UGANDAN historians, and indeed the world, will one day gaze in wonder at the talent in just one family. Sylvia Namutebi Nandujja, the daughter of renown singer Annet Nandujja, will soon launch her debut album Ekyambalo kya Africa (The Colour of African Skin) in Sweden. The album promises to b
UGANDAN historians, and indeed the world, will one day gaze in wonder at the talent in just one family. Sylvia Namutebi Nandujja, the daughter of renown singer Annet Nandujja, will soon launch her debut album Ekyambalo kya Africa (The Colour of African Skin) in Sweden. The album promises to be filled with the same musical flair associated with her mother.
Annet Nandujja sings with The Planets and her performances are known for raising more than a smile from her fans. One cannot resist tapping oneâ€™s feet or nodding oneâ€™s head on hearing her quivering voice as she wriggles her waist.
Today, her daughter Sylvia is preparing to carry the music further. Her thrilling album demonstrates the strange experiences of recording in Scandinavian cities.
Fans will be pleased to know that Sylvia possesses the melodic sweetness of her mother and many pleasant memories will be rekindled.
Like a few other Ugandan singers, Sylvia has turned to Sweden to mould her music. The Nordic land has already had success with the late Philly Bongole Lutaaya and Hope Mukasa.
Having performed before Ugandan fans most of her life, Sylvia believes that she is well acquainted with the test of music for both the old and young. She also seems determined to make a statement with her work. With Ekyambalo kya Africa, Sylvia aims at changing the opinions of people who undermine Africans and their culture. Sylviaâ€™s album has already kicked off a storm even before being officially launched.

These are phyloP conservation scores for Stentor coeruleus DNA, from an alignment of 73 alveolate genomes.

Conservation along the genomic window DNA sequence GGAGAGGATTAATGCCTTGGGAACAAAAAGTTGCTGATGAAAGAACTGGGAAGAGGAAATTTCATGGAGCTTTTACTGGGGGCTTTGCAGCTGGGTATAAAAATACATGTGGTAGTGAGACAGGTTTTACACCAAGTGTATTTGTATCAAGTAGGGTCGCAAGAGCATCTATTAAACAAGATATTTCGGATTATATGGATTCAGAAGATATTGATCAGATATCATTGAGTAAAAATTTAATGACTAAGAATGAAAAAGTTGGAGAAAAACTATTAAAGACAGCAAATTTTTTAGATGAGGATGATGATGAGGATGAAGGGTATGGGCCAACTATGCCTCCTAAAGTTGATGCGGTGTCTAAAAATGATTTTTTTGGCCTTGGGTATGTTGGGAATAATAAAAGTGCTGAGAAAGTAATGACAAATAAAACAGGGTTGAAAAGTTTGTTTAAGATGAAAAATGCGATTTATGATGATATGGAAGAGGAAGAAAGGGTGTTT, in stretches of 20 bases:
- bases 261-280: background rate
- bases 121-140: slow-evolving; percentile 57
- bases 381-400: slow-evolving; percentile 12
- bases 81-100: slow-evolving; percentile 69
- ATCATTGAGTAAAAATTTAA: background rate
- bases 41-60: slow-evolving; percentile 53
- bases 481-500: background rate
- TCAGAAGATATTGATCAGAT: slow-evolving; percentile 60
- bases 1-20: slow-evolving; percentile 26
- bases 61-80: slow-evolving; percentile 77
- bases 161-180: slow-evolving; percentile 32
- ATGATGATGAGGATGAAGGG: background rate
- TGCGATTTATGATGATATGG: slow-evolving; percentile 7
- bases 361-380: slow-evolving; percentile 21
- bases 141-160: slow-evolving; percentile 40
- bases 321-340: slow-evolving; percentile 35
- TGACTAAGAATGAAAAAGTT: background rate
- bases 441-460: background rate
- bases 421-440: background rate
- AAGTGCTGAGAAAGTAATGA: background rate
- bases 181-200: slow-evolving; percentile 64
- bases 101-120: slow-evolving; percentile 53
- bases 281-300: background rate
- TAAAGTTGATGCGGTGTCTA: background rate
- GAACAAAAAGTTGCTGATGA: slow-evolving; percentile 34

Like her mother, Sylvia is at her best. With not only a dazzling personality, her musical talent has produced something which is both creatively modern and loaded with old-fashioned melodic hooks.
Sang with her delicate, emotive voice, Ekyambalo kya Africa is an explosion and a sensibility. Soon, Sylvia hopes to have a live performance.
Her album also includes a song entitled Omwana Wâ€™okunguuddo, which talks about street kids.
â€œI am trying to highlight the problems that these kids face and what forces them to go to the streets,â€ Sylvia says.
This serious side to her work is balanced with more up-beat songs, such as Omukwano Muzibe and Omulenzi Wange.
Although Sylvia has encountered many hurdles, she is confident and believes she will succeed. â€œNothing comes from the blue. One has to endure all sorts of hurdles to achieve an objective,â€ she says.
Her lifestyle has been challenging and very different from life at home. â€œIt is not easy to survive in Sweden. I have to go for my studies at Fraurst School of Art, Tourism, and Hotel in Stockholm as well as finding a decent way of living,â€ says Sylvia.
â€œIt would be sheer madness for me to just abandon music, which is an inborn talent to me. It wouldnâ€™t only trouble me, but also those who took trouble to teach and encourage me after spotting my talent.â€
Sylvia was spotted at Nakivubo Settlement Primary School by a Mr. William Ssentumbwe, even before knowing that she was Annet Nandujjaâ€™s daughter.
Ssentumbwe put her in the school choir and it was not long before Sylvia had the confidence to get on stage with her mother and The Planets when she was just 14 years old. Today, her manager and producer is Kiyimba Musisi.
However, with great fondness, Sylvia recalls Prof. Ben Kalanzi, a pianist who took her to Switzerland for the three-year course in traditional and church music.
Sylvia will not forget her roots, and carries Uganda close to her heart.
Sylvia follows in mumâ€™s footsteps